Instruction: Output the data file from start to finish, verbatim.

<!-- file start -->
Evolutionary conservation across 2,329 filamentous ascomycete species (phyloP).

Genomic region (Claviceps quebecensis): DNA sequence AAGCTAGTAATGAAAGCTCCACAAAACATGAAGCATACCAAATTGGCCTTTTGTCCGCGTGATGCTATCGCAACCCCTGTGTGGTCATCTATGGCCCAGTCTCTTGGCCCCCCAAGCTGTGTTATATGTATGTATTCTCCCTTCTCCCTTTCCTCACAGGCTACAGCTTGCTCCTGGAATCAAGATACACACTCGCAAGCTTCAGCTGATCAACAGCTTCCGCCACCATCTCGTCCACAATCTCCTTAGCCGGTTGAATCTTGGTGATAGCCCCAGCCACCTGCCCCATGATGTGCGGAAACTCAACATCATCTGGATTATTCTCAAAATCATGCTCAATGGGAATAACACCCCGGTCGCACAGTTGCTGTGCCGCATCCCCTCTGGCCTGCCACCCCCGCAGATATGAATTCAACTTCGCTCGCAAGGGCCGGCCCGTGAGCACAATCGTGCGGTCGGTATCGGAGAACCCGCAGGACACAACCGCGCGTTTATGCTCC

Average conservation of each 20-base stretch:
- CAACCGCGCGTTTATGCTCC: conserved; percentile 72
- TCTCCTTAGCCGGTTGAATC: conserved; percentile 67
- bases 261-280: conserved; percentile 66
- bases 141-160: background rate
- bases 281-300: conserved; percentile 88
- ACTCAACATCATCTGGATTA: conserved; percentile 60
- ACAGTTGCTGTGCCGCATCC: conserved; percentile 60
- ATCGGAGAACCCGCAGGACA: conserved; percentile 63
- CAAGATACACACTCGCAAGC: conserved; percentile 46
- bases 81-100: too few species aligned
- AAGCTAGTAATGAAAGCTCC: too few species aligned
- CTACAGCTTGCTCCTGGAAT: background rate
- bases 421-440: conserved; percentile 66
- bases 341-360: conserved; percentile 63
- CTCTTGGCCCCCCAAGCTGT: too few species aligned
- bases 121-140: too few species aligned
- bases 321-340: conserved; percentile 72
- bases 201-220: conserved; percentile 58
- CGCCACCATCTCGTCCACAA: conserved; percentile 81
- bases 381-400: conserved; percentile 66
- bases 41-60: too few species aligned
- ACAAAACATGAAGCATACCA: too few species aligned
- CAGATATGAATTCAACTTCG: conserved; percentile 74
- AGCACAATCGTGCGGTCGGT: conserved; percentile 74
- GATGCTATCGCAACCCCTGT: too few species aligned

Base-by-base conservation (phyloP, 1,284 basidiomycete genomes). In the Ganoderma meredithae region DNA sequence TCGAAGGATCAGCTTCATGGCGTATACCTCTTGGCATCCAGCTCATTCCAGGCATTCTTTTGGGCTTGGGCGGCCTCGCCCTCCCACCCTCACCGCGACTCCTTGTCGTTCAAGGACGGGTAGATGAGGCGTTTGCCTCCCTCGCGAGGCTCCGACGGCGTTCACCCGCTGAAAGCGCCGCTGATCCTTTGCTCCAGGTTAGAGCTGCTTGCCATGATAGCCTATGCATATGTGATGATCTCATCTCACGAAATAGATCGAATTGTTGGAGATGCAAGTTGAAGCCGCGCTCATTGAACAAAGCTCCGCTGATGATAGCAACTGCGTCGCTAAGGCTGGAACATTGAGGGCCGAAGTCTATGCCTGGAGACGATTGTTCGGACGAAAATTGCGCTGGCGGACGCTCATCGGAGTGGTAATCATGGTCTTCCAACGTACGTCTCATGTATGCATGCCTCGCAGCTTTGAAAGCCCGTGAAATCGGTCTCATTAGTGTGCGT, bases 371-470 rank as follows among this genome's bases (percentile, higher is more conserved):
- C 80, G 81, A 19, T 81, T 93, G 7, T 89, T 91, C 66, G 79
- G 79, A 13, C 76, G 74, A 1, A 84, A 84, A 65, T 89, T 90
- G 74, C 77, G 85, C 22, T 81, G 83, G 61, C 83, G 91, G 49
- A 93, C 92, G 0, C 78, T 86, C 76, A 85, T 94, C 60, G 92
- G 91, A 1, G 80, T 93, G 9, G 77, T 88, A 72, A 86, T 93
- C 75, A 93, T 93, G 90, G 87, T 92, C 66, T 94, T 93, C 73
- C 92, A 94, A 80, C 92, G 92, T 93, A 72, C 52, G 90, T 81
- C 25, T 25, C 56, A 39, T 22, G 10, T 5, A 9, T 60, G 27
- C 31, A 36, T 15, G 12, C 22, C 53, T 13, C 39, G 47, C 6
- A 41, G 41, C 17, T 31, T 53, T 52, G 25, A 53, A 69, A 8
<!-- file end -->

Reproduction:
Evolutionary conservation across 2,329 filamentous ascomycete species (phyloP).

Genomic region (Claviceps quebecensis): DNA sequence AAGCTAGTAATGAAAGCTCCACAAAACATGAAGCATACCAAATTGGCCTTTTGTCCGCGTGATGCTATCGCAACCCCTGTGTGGTCATCTATGGCCCAGTCTCTTGGCCCCCCAAGCTGTGTTATATGTATGTATTCTCCCTTCTCCCTTTCCTCACAGGCTACAGCTTGCTCCTGGAATCAAGATACACACTCGCAAGCTTCAGCTGATCAACAGCTTCCGCCACCATCTCGTCCACAATCTCCTTAGCCGGTTGAATCTTGGTGATAGCCCCAGCCACCTGCCCCATGATGTGCGGAAACTCAACATCATCTGGATTATTCTCAAAATCATGCTCAATGGGAATAACACCCCGGTCGCACAGTTGCTGTGCCGCATCCCCTCTGGCCTGCCACCCCCGCAGATATGAATTCAACTTCGCTCGCAAGGGCCGGCCCGTGAGCACAATCGTGCGGTCGGTATCGGAGAACCCGCAGGACACAACCGCGCGTTTATGCTCC

Average conservation of each 20-base stretch:
- CAACCGCGCGTTTATGCTCC: conserved; percentile 72
- TCTCCTTAGCCGGTTGAATC: conserved; percentile 67
- bases 261-280: conserved; percentile 66
- bases 141-160: background rate
- bases 281-300: conserved; percentile 88
- ACTCAACATCATCTGGATTA: conserved; percentile 60
- ACAGTTGCTGTGCCGCATCC: conserved; percentile 60
- ATCGGAGAACCCGCAGGACA: conserved; percentile 63
- CAAGATACACACTCGCAAGC: conserved; percentile 46
- bases 81-100: too few species aligned
- AAGCTAGTAATGAAAGCTCC: too few species aligned
- CTACAGCTTGCTCCTGGAAT: background rate
- bases 421-440: conserved; percentile 66
- bases 341-360: conserved; percentile 63
- CTCTTGGCCCCCCAAGCTGT: too few species aligned
- bases 121-140: too few species aligned
- bases 321-340: conserved; percentile 72
- bases 201-220: conserved; percentile 58
- CGCCACCATCTCGTCCACAA: conserved; percentile 81
- bases 381-400: conserved; percentile 66
- bases 41-60: too few species aligned
- ACAAAACATGAAGCATACCA: too few species aligned
- CAGATATGAATTCAACTTCG: conserved; percentile 74
- AGCACAATCGTGCGGTCGGT: conserved; percentile 74
- GATGCTATCGCAACCCCTGT: too few species aligned

Base-by-base conservation (phyloP, 1,284 basidiomycete genomes). In the Ganoderma meredithae region DNA sequence TCGAAGGATCAGCTTCATGGCGTATACCTCTTGGCATCCAGCTCATTCCAGGCATTCTTTTGGGCTTGGGCGGCCTCGCCCTCCCACCCTCACCGCGACTCCTTGTCGTTCAAGGACGGGTAGATGAGGCGTTTGCCTCCCTCGCGAGGCTCCGACGGCGTTCACCCGCTGAAAGCGCCGCTGATCCTTTGCTCCAGGTTAGAGCTGCTTGCCATGATAGCCTATGCATATGTGATGATCTCATCTCACGAAATAGATCGAATTGTTGGAGATGCAAGTTGAAGCCGCGCTCATTGAACAAAGCTCCGCTGATGATAGCAACTGCGTCGCTAAGGCTGGAACATTGAGGGCCGAAGTCTATGCCTGGAGACGATTGTTCGGACGAAAATTGCGCTGGCGGACGCTCATCGGAGTGGTAATCATGGTCTTCCAACGTACGTCTCATGTATGCATGCCTCGCAGCTTTGAAAGCCCGTGAAATCGGTCTCATTAGTGTGCGT, bases 371-470 rank as follows among this genome's bases (percentile, higher is more conserved):
- C 80, G 81, A 19, T 81, T 93, G 7, T 89, T 91, C 66, G 79
- G 79, A 13, C 76, G 74, A 1, A 84, A 84, A 65, T 89, T 90
- G 74, C 77, G 85, C 22, T 81, G 83, G 61, C 83, G 91, G 49
- A 93, C 92, G 0, C 78, T 86, C 76, A 85, T 94, C 60, G 92
- G 91, A 1, G 80, T 93, G 9, G 77, T 88, A 72, A 86, T 93
- C 75, A 93, T 93, G 90, G 87, T 92, C 66, T 94, T 93, C 73
- C 92, A 94, A 80, C 92, G 92, T 93, A 72, C 52, G 90, T 81
- C 25, T 25, C 56, A 39, T 22, G 10, T 5, A 9, T 60, G 27
- C 31, A 36, T 15, G 12, C 22, C 53, T 13, C 39, G 47, C 6
- A 41, G 41, C 17, T 31, T 53, T 52, G 25, A 53, A 69, A 8